Layering ~ From the book More Is More Is More: Today’s Maximalist Interiors
© Carl Dellatore, September 27th, 2022. Rizzoli New York
As the title of this book suggests, “more is more” is the ethos of maximalism, and layering is the best implement in a designer’s toolbox to achieve maximalist flair. Color, finishes, materials, furnishings, and organic elements create rooms that have a larger maximalist impact than the sum of their parts. Think of it like a musical composition: each instrumental layer adds to the richness of a piece. When violins, cellos, clarinets, drums, flutes, oboes, saxophones, and French horns combine, they build toward an exhilarating crescendo as exciting as the rooms in this chapter.
But there is one important clarification: not every layered room can be considered maximalist. For example, rooms conceived around neutral color schemes with nuanced textures and quiet, luxurious furnishings may be rich in supremely sophisticated layers and yet not over the top in any way.
While not every layered room is maximalist, nearly every maximalist room is layered. In fact, the more richly layered a space, the more maximalist it becomes. The rooms in this book explode with such enthusiasm, exuberantly telegraphing the creativity of the designers behind each space.
Collected interiors reveal themselves in stages and over time as the eye establishes relationships between parts of an interior. These include the finishes in a room, like wallpaper, paint, wood, stone, textiles, and passementerie.
Then textures begin to appear as more complex layers reveal themselves: the coarse grain of rough-hewn walnut used in a shiplap wall treatment, the sheen of the highly polished marble top on a brass-framed coffee table, the chunky comfort of lush chenille upholstered onto a headboard.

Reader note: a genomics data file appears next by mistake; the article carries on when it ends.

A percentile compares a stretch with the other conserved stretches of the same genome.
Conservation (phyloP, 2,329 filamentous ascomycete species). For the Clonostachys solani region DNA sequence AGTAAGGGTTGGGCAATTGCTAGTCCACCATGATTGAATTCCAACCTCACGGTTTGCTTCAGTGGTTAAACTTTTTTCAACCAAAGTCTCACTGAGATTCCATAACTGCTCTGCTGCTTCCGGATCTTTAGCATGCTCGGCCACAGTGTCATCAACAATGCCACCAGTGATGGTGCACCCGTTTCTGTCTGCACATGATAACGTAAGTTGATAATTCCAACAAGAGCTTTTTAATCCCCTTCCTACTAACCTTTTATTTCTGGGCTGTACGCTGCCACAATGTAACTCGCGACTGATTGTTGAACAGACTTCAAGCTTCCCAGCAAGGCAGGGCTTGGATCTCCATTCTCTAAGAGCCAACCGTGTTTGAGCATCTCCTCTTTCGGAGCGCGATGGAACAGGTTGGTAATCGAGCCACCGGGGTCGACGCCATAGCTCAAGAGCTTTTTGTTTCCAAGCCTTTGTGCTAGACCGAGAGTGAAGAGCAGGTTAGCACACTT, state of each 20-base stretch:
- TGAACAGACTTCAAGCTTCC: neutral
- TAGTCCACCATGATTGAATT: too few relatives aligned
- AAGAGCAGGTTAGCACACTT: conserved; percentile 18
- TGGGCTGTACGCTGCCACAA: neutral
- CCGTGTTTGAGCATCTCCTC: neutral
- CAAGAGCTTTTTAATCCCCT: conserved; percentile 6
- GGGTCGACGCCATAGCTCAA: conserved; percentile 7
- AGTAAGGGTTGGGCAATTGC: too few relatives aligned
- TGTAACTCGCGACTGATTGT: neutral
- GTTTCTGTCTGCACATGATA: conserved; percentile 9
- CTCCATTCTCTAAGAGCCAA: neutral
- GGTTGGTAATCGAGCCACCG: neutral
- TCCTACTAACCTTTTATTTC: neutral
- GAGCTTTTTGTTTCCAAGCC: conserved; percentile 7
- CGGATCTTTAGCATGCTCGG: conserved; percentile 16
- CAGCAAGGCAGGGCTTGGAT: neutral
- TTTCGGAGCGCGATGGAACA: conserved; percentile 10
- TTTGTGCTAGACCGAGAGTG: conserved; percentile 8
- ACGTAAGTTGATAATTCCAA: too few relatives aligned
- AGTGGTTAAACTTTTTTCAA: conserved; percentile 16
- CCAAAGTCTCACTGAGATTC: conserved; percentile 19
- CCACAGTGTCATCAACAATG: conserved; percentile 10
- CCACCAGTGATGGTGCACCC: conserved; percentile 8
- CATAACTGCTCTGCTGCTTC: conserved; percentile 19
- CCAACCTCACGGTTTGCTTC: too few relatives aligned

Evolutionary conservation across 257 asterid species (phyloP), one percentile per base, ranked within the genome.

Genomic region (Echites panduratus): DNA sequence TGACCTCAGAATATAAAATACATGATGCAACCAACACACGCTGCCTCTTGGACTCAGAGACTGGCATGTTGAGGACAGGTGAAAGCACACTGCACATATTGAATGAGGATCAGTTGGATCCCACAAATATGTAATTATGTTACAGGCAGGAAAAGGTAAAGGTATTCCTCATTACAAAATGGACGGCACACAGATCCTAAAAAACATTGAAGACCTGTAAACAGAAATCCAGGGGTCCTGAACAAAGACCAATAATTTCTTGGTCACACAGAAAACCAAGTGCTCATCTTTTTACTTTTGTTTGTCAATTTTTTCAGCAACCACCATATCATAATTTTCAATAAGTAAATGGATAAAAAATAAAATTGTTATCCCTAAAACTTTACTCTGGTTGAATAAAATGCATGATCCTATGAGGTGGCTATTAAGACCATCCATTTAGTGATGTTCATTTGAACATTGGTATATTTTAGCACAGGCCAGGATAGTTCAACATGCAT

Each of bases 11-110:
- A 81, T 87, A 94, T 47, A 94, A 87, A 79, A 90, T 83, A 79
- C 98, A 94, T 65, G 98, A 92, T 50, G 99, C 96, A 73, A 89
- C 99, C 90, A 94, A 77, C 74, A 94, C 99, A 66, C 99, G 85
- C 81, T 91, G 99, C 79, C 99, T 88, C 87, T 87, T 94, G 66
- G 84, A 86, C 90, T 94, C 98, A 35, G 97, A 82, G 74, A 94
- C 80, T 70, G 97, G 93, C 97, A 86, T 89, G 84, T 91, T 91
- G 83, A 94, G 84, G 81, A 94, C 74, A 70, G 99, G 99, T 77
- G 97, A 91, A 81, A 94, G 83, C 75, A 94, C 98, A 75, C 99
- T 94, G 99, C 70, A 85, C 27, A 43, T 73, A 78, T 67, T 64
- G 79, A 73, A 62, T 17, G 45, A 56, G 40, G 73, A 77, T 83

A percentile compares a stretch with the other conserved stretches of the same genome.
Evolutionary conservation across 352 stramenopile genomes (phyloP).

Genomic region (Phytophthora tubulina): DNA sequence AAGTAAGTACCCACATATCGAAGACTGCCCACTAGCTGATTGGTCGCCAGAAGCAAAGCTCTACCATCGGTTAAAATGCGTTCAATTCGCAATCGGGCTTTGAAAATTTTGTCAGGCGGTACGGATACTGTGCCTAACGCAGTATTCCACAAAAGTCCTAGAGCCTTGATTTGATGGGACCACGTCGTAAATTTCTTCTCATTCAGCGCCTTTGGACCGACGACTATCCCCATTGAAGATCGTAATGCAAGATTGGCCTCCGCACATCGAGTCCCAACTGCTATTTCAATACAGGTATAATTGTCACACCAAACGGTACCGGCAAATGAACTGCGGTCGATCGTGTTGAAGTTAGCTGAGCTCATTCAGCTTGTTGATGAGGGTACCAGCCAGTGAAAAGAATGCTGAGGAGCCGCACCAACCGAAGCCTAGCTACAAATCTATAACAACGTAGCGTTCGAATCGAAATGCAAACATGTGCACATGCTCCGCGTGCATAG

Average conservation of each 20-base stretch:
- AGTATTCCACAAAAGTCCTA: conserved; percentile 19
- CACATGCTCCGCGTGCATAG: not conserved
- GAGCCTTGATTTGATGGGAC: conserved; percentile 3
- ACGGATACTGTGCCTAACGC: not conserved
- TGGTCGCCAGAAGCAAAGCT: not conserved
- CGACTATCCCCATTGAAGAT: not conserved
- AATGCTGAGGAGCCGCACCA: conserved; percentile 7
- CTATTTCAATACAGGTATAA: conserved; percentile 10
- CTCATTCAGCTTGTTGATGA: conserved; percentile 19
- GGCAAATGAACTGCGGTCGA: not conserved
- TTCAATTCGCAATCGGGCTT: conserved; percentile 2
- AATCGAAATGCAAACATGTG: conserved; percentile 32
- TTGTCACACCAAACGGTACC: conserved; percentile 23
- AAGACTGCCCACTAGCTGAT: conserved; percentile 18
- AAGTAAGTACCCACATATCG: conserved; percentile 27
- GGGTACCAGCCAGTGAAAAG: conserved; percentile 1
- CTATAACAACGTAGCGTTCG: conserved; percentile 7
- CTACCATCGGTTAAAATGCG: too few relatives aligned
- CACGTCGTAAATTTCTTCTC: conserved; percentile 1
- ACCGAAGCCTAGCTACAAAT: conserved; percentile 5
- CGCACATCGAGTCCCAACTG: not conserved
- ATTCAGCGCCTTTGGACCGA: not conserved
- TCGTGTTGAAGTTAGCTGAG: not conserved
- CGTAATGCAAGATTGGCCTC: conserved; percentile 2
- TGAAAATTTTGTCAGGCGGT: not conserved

As the eye travels around a room, we perceive elements in slightly larger groups: the massed decorative pillows positioned on upholstered pieces astride patterned rugs, or lacquered walls punctuated by luxurious window treatments and a handsome, geometric hand-stenciled floor.
Plants add another layer—either singularly, like the large-scale rich green leaves of a fiddlehead fig tree, or in concert with one another, like a pair of Boston ferns on pedestals near a spiky Christmas cactus in full riotous bloom.
Collections play a key role in maximizing rooms. A dozen tall Murano glass vases in differing hues would command attention on a center hall table, but their impact is enhanced even more by an assortment of Moroccan marquetry boxes interspersed with antique candlesticks.
Books are a valuable component of any layered room; they imbue a space with a certain sense of knowledge while revealing the interests of the home’s inhabitants. When grouped with other personal mementos, such as generations of family snapshots in silver picture frames or seashells gathered from an annual sojourn to a much-loved beach, a family’s history is revealed on the shelves.
Ask any of the designers represented in these pages, and they’ll surely tell you that when a maximalist room is layered correctly, it feels effortless—despite the skill it took to create—with each finish, material, furnishing, and object in equilibrium. It’s the secret sauce of decorating. Like the pieces of an elaborate jigsaw puzzle, a maximalist room comes into focus when every piece, every loop and socket, is connected and in its place.